Did you guys hear about the cat who walked the fashion show catwalk in Marrakesh last weekend? Literally a catwalk! It was the Christian Dior show. Apparently, this also happened at a fashion show in Turkey last year as well. How these cats happen to slither their way through security is a mystery but when there is a will, there is always a way. And how cute is that! Completely oblivious to the surroundings, the haute couture scene doesn’t seem to faze them at all. When I heard about this news on BBC, I definitely had to draw about it! And why not make it all kawaii?
I decided to make it simple. And you will see that the cat is as big as the models are. Of course that’s not realistic but that’s the point. It’s supposed to be symbolic! The cat steals the limelight away from the models and hence becomes “larger than life” while the tall statuesque models shrink in size. Notice the proud indifferent look in them, whilst this cat is having so much fun and being so naughty!
Experimenting with Bristol Paper
It’s my first go at using Bristol Paper (Strathmore’s) and having heard some good reviews about it, I was keen to experiment. Bristol paper is typically smooth, even silky to the touch, and thick because it is composed of several sheets of paper glued and pressed together by machine to form one paper. Due to its smoothness, tooth-marks are not visible when using coloured pencils. I prefer that. And unlike standard watercolour paper, paper won’t buckle up when using water-based media because absorption is so minimal. And of course, markers will not bleed or absorb as much ink.
I put the watercolour to the test using Dr. Ph Martin’s Hydrus Liquid Watercolour. Sure enough, the yellow paint did spread really well and evenly which I was pleased about. And the paper did not warp, although I made a conscious effort not to add too much water. I also used some Gold Dr. Ph. Martin’s Bombay Ink for the stage entrance. The audience and the outlines of the stage were drawn with Faber Castell’s markers. Very smooth to draw with and no rough edges at all which is what I look for and especially important to small details. So far so good!
The last time I used colour pencils, I used some paper specialised for colour pencil drawing (also Strathmore’s) but I found the toothy surface quite annoying; the bumpy surface shows through and you need to use quite a bit of pencil to smoothen the appearance. It’s also not very good for fine details. Hence another reason to try Bristol Paper. Last weekend, I also went out to buy some odourless white spirit (by Talens) which is the non-smelly substitute for turpentine for blending my coloured pencils. Holbein’s Artists Colored Pencils were again used for this piece.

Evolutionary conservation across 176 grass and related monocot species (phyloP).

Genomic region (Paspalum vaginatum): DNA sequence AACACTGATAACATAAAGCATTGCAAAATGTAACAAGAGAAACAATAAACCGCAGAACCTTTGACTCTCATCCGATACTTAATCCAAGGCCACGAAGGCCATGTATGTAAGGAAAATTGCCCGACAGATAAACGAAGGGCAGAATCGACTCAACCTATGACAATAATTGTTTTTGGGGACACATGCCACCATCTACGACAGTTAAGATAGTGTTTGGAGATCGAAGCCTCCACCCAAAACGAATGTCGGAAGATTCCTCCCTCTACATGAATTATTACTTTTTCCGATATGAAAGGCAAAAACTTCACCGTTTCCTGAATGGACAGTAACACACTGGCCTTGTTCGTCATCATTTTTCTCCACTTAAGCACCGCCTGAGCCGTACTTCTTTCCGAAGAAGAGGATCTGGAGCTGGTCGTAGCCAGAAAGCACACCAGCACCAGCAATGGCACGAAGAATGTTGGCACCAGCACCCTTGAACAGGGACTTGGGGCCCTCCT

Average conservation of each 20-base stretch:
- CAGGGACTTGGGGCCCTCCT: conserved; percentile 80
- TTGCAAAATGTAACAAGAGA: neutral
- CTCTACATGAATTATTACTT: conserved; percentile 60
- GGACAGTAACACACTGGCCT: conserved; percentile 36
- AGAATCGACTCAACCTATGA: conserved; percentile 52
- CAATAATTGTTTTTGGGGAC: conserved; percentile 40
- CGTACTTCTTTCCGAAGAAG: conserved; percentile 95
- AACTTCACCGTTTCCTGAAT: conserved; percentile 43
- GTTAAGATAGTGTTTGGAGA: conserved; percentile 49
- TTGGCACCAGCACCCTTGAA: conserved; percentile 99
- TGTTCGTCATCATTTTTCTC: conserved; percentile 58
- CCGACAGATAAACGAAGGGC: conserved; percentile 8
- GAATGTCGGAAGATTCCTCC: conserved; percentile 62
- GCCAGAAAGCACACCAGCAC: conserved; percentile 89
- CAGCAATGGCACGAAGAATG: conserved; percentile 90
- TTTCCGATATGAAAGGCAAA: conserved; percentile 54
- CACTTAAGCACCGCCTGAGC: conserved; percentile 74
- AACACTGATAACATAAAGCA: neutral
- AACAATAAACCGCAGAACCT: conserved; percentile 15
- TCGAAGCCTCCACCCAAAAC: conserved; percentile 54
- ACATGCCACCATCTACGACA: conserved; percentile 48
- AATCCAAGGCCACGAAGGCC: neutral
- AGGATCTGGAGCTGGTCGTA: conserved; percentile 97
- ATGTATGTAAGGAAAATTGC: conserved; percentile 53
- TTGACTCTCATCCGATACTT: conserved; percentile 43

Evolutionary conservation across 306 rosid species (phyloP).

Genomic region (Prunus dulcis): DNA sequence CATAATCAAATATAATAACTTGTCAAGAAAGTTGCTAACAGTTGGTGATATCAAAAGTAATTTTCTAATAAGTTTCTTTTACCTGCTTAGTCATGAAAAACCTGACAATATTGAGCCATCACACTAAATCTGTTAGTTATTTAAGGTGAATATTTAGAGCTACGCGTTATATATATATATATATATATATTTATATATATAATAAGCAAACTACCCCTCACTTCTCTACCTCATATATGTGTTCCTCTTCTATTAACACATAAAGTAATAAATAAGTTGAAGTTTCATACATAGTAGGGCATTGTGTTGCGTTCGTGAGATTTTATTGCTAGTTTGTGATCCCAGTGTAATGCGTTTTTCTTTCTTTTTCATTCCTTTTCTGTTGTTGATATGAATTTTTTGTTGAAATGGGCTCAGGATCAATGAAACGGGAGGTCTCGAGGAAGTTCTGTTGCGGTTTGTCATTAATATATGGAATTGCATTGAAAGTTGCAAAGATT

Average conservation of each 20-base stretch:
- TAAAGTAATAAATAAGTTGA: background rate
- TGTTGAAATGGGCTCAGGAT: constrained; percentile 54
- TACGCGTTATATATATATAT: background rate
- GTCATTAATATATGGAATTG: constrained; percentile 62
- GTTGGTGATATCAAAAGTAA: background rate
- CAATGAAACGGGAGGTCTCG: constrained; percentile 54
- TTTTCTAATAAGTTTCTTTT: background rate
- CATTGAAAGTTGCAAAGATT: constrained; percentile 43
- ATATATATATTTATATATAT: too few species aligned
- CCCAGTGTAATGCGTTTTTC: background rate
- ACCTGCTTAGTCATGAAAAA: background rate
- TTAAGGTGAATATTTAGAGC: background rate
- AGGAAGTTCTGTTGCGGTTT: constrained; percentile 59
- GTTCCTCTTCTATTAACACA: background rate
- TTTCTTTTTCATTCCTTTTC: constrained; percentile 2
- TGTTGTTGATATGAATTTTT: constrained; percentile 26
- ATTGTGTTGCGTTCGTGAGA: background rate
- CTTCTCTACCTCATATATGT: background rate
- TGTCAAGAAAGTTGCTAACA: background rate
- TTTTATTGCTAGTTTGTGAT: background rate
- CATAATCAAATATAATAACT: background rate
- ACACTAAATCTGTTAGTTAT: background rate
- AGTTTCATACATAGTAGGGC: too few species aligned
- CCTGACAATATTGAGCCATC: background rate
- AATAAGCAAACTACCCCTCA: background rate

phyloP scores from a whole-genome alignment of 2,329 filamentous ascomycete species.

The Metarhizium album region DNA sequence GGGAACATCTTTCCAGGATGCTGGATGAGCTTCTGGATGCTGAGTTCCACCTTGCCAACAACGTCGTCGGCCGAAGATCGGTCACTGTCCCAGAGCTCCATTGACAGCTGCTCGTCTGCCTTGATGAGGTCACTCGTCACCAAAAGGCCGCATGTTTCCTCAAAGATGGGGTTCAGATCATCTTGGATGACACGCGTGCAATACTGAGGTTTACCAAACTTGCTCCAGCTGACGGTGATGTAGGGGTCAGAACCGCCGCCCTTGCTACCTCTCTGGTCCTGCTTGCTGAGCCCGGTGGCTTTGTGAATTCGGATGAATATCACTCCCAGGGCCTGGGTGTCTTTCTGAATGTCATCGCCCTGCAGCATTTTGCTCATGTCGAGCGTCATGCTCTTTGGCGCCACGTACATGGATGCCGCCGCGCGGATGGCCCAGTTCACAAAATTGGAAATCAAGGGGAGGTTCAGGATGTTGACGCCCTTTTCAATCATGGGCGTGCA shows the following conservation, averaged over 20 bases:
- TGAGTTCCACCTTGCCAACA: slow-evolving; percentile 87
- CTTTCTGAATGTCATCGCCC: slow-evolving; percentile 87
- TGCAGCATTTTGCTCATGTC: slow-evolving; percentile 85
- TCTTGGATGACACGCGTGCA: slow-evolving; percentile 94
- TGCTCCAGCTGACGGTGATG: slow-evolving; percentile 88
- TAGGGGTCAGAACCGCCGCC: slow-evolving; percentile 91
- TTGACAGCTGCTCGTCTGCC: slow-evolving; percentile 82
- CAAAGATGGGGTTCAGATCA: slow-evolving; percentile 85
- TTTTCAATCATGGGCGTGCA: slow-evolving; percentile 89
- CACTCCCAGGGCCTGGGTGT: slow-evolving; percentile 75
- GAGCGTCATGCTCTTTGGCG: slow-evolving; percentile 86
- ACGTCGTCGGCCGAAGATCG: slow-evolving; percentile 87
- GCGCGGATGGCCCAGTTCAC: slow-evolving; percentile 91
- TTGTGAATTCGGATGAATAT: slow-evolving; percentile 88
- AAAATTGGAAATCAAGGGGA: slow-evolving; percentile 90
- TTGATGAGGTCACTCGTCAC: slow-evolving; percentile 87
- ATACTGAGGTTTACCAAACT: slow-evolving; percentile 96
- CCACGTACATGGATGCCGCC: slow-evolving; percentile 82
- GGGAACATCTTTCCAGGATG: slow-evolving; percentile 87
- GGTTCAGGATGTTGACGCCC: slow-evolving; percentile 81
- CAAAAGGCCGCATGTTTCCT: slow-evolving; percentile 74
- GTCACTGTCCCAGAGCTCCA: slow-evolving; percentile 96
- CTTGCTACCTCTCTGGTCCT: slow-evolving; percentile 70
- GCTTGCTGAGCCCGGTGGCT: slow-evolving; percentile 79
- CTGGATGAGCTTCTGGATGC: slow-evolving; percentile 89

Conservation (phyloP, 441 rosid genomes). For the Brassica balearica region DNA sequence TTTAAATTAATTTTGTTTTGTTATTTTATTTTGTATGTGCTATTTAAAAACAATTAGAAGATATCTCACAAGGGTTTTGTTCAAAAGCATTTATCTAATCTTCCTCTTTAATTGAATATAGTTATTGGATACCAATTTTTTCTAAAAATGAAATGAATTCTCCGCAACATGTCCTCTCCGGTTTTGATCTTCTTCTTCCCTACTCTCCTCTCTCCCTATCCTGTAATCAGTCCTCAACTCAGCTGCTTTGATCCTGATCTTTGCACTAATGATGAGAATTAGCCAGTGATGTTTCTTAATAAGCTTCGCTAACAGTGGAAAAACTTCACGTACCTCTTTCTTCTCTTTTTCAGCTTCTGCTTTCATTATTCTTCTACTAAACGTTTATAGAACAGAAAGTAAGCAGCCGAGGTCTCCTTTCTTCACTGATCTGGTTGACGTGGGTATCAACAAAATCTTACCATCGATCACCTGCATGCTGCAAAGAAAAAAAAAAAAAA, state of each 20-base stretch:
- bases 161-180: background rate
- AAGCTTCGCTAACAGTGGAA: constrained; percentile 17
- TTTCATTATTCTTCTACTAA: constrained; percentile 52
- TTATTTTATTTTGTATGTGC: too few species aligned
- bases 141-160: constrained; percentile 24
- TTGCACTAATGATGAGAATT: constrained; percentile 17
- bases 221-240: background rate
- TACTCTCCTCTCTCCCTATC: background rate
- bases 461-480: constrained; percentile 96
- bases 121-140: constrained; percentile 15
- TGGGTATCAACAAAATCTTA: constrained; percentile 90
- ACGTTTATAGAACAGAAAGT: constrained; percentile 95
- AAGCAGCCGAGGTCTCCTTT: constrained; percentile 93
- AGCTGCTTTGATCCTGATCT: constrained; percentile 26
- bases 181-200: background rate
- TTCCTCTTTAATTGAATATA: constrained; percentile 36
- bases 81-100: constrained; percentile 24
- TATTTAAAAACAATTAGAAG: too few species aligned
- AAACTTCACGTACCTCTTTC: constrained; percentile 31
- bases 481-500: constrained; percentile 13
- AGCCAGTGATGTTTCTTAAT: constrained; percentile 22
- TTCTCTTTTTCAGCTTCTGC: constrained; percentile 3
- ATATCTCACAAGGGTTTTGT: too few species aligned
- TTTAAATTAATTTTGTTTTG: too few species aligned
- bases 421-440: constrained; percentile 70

And now we’re talking! You don’t need to use much colour or even press hard which saves you a lot, particularly as Holbein’s pencils are not cheap. Furthermore, you don’t see any streaks when you colour because the paper is so smooth. This is enhanced further by blending with the white spirit. I used a brush but perhaps in future I should like to use some cotton buds. As this spirit oil-based, I was afraid that it would leave a mark on the paper or the surrounding area of the subjects but the liquid evaporates after a few minutes and leaves no marks. Quite a simple drawing and colouring and thus I accessorized further with Ranger’s Stickles glitter glue and Nuvo Drops for some texture and bling! And now:
This piece was a bit of an experiment to test the Bristol Paper and also to try the odourless solvent, and I must say they worked quite well! I’ll definitely be using the paper again when most suitable. As I find the catwalk theme so funny as well as cute, I am hoping to recreate a painting version of it soon. It would be interesting to compare the mood between the lightness of coloured pencil with the watercolour and the bolder acrylic paint and ink. I’m sure the little cat will not be too shy to steal the show again!